When the Kansas City Chiefs and Seattle Seahawks take the field at Arrowhead Stadium on Friday night, fans will ask six questions. Three will be answered as the final second vanishes from the clock, while three others will remain up in the Kansas City air.
Traditionally, starters see the most preseason action during the third exhibition. Friday night will be no exception.
Injuries, holdouts and upcoming dates put a unique twist on tonight's game—not to mention the newsworthy start of rookie quarterback Russell Wilson.
After the dust settles between the Chiefs and Seahawks, three puzzling questions will be solved for the Arrowhead faithful. However, the remaining three are still works in progress—if you jump the gun and make assumptions after tonight, they may backfire.
If you miss tonight's exhibition and see that Dwayne Bowe had zero receptions while browsing through the box score, don't fret—he's not a washed-up has-been.
Romeo Crennel will utilize him sparingly, and when he is lined up, any nuances of Brian Daboll's offense will be few and far between.
Bowe will be playing against a top-10 defense just three days after his first official practice of the season. He is coming off a lengthy holdout and was just introduced to a fresh batch of terminology this week.
Give it time.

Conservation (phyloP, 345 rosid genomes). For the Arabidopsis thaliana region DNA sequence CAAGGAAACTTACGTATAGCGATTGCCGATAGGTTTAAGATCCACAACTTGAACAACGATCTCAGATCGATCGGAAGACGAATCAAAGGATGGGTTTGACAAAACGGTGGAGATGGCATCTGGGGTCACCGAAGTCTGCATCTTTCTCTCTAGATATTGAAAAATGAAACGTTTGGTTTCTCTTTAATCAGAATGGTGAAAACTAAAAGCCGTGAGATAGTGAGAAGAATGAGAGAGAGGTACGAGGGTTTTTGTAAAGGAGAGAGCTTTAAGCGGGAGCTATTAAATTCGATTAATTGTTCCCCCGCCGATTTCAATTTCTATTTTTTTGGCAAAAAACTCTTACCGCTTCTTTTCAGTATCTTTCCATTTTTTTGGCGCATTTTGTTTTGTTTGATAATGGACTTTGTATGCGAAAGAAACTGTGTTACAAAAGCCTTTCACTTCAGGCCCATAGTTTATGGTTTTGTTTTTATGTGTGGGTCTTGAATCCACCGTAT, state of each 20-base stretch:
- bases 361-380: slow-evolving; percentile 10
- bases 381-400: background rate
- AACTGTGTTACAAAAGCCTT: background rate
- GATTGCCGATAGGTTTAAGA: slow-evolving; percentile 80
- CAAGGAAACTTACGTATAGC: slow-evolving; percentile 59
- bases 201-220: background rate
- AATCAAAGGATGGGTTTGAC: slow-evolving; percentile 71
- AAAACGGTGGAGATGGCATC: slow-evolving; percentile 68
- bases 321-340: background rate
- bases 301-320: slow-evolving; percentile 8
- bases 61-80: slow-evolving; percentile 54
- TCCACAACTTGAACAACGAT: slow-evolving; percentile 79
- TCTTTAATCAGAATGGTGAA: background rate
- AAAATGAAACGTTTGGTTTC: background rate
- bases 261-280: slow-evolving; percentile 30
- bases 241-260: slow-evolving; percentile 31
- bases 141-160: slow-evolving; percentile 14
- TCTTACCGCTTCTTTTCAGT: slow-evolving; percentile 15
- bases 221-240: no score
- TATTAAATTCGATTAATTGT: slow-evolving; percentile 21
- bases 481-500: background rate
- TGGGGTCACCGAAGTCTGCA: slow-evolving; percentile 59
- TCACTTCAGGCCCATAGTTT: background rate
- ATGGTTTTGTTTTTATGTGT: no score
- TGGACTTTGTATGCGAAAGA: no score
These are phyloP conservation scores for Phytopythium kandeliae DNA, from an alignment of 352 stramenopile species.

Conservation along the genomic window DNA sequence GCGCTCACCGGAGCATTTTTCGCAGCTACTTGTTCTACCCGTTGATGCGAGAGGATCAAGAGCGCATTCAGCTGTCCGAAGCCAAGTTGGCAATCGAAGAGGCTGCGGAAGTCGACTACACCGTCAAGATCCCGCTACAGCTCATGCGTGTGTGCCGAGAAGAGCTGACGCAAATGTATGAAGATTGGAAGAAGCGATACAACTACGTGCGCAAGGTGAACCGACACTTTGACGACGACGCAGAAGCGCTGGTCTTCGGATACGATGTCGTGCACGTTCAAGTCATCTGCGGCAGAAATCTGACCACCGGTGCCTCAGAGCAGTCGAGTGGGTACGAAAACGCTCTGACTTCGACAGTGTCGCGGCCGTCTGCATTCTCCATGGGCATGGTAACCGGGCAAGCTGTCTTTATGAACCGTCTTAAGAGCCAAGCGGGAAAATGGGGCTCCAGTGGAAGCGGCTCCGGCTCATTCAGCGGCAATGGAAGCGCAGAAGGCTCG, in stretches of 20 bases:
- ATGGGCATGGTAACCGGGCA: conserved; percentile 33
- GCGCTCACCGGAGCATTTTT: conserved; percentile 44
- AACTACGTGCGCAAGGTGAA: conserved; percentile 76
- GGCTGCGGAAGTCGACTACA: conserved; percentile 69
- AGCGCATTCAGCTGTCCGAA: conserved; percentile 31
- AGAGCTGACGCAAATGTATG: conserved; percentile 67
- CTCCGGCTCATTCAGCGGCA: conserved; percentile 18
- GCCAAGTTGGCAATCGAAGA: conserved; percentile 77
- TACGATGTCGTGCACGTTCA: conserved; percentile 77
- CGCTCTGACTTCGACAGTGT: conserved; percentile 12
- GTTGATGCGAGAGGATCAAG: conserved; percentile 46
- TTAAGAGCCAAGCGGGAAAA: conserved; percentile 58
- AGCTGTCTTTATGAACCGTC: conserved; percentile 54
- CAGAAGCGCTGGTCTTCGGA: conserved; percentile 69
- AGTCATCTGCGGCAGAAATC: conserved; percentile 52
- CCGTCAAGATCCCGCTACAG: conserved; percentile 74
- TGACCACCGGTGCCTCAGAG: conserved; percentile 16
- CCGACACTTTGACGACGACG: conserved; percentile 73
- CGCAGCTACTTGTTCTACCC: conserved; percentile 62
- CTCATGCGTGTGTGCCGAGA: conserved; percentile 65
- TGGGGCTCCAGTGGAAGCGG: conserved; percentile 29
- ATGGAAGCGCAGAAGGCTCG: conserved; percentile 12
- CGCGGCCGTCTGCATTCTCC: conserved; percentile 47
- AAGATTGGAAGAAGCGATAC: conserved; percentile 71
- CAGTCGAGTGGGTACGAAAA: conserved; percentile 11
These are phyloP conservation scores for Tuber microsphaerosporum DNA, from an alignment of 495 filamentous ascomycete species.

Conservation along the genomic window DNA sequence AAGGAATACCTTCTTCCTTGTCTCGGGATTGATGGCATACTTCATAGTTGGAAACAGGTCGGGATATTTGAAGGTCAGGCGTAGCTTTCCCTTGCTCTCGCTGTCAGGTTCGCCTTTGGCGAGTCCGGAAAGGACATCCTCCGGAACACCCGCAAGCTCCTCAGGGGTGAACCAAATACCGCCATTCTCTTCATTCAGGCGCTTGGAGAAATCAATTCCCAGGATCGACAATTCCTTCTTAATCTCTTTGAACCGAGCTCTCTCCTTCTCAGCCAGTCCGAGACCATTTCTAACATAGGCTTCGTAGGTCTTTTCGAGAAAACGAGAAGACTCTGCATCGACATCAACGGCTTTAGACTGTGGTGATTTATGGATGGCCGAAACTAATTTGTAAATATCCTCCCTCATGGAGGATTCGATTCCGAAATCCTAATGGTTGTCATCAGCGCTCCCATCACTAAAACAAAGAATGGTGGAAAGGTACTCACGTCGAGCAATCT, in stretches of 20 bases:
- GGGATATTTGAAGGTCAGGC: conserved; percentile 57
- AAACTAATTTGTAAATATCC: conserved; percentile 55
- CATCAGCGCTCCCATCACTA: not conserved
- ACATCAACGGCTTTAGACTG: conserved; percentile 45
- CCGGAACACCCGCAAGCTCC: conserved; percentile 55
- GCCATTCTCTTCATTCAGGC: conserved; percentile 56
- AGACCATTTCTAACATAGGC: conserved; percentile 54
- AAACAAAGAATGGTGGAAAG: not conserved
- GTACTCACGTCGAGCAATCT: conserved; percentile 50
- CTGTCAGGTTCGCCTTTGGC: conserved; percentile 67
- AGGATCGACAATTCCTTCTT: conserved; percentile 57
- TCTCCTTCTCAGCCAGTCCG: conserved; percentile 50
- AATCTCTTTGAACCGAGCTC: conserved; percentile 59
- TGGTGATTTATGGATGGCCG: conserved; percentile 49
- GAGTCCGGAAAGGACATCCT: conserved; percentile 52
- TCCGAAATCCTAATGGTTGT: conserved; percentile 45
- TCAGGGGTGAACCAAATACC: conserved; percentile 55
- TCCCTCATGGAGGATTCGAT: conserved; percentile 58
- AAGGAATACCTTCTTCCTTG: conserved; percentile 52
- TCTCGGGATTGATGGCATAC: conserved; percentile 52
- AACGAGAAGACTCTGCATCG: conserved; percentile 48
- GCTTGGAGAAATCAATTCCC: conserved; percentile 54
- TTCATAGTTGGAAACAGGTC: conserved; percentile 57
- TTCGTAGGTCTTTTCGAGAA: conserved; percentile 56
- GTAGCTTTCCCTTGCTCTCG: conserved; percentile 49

See the man (pictured) hanging in midair and contorting his body like he's paying tribute to Missouri's favorite landmark? That's Josh Bellamy—an undrafted rookie who has already sprinted through the Arrowhead Stadium tunnel this year, but not on a Sunday.
He is one of many.
Bellamy's stock has climbed and dipped like a brakeless roller coaster. As KCChiefs.com's Josh Looney details, his name was frequently found at the tail end of curiosity during OTAs.
The trend continued throughout this year's training camp but hit a screeching halt in each of Kansas City's preseason games. His first mention against the Arizona Cardinals was attached to receivers' least-favorite words: "dropped pass." Although he has been targeted five times, Bellamy has only accounted for one total reception this preseason.
From other undrafted rookies like Dexter Heyman to familiar faces like Jake O'Connell, Kansas City's roster doesn't discriminate. That is, until Aug. 28, when the Chiefs depth chart will only list 80 names following roster cuts.
The third preseason matchup isn't the last practice or exhibition before the regular season. But for all intents and purposes, it's the dress rehearsal for the season opener. Starters will play well into the second half.
However, any tricks will remain hidden up coordinators' sleeves.
Brian Daboll's shift- and motion-centric offense (NFL.com) will be anything but. The only noteworthy difference that will be on full display Friday is the integration of zone blocking.
The preseason is an evaluation period. Daboll knows that exposing the bells and whistles of his offensive machine would be counterproductive. In other words, the risk is in a much heavier weight class than the reward.